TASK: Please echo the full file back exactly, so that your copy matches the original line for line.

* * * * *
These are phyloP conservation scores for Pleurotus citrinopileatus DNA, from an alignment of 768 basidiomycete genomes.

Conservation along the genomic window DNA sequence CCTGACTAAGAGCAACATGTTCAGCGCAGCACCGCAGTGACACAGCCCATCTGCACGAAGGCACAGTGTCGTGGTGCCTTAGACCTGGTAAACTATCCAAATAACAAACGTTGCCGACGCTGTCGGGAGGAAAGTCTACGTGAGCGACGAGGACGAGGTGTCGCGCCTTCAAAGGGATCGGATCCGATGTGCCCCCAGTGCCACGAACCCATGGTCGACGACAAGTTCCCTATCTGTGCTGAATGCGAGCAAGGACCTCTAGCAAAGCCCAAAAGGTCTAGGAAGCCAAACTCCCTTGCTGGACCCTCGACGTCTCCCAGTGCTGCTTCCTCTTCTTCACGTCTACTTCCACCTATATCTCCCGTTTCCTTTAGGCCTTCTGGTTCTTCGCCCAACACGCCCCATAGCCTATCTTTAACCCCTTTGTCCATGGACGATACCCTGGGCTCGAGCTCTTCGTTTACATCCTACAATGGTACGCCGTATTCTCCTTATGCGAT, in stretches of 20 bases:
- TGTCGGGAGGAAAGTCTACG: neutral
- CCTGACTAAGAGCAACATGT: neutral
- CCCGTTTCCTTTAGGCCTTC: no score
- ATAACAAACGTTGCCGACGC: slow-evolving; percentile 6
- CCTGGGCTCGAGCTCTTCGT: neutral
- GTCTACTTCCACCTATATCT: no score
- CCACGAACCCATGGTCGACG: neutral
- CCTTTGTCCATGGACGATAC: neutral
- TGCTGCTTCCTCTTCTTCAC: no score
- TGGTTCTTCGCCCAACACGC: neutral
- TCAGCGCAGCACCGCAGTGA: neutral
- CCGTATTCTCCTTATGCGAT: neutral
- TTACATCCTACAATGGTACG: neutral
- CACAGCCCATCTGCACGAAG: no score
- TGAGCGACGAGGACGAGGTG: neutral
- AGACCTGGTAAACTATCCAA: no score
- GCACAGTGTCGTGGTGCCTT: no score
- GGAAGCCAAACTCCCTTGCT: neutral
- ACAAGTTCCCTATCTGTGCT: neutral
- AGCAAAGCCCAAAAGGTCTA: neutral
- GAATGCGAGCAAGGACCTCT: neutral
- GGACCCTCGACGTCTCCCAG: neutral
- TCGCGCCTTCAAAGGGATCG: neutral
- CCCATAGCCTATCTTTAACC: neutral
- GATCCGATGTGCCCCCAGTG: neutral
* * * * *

These are phyloP conservation scores for Pleurotus citrinopileatus DNA, from an alignment of 768 basidiomycete genomes.

Conservation along the genomic window DNA sequence CCTGACTAAGAGCAACATGTTCAGCGCAGCACCGCAGTGACACAGCCCATCTGCACGAAGGCACAGTGTCGTGGTGCCTTAGACCTGGTAAACTATCCAAATAACAAACGTTGCCGACGCTGTCGGGAGGAAAGTCTACGTGAGCGACGAGGACGAGGTGTCGCGCCTTCAAAGGGATCGGATCCGATGTGCCCCCAGTGCCACGAACCCATGGTCGACGACAAGTTCCCTATCTGTGCTGAATGCGAGCAAGGACCTCTAGCAAAGCCCAAAAGGTCTAGGAAGCCAAACTCCCTTGCTGGACCCTCGACGTCTCCCAGTGCTGCTTCCTCTTCTTCACGTCTACTTCCACCTATATCTCCCGTTTCCTTTAGGCCTTCTGGTTCTTCGCCCAACACGCCCCATAGCCTATCTTTAACCCCTTTGTCCATGGACGATACCCTGGGCTCGAGCTCTTCGTTTACATCCTACAATGGTACGCCGTATTCTCCTTATGCGAT, in stretches of 20 bases:
- TGTCGGGAGGAAAGTCTACG: neutral
- CCTGACTAAGAGCAACATGT: neutral
- CCCGTTTCCTTTAGGCCTTC: no score
- ATAACAAACGTTGCCGACGC: slow-evolving; percentile 6
- CCTGGGCTCGAGCTCTTCGT: neutral
- GTCTACTTCCACCTATATCT: no score
- CCACGAACCCATGGTCGACG: neutral
- CCTTTGTCCATGGACGATAC: neutral
- TGCTGCTTCCTCTTCTTCAC: no score
- TGGTTCTTCGCCCAACACGC: neutral
- TCAGCGCAGCACCGCAGTGA: neutral
- CCGTATTCTCCTTATGCGAT: neutral
- TTACATCCTACAATGGTACG: neutral
- CACAGCCCATCTGCACGAAG: no score
- TGAGCGACGAGGACGAGGTG: neutral
- AGACCTGGTAAACTATCCAA: no score
- GCACAGTGTCGTGGTGCCTT: no score
- GGAAGCCAAACTCCCTTGCT: neutral
- ACAAGTTCCCTATCTGTGCT: neutral
- AGCAAAGCCCAAAAGGTCTA: neutral
- GAATGCGAGCAAGGACCTCT: neutral
- GGACCCTCGACGTCTCCCAG: neutral
- TCGCGCCTTCAAAGGGATCG: neutral
- CCCATAGCCTATCTTTAACC: neutral
- GATCCGATGTGCCCCCAGTG: neutral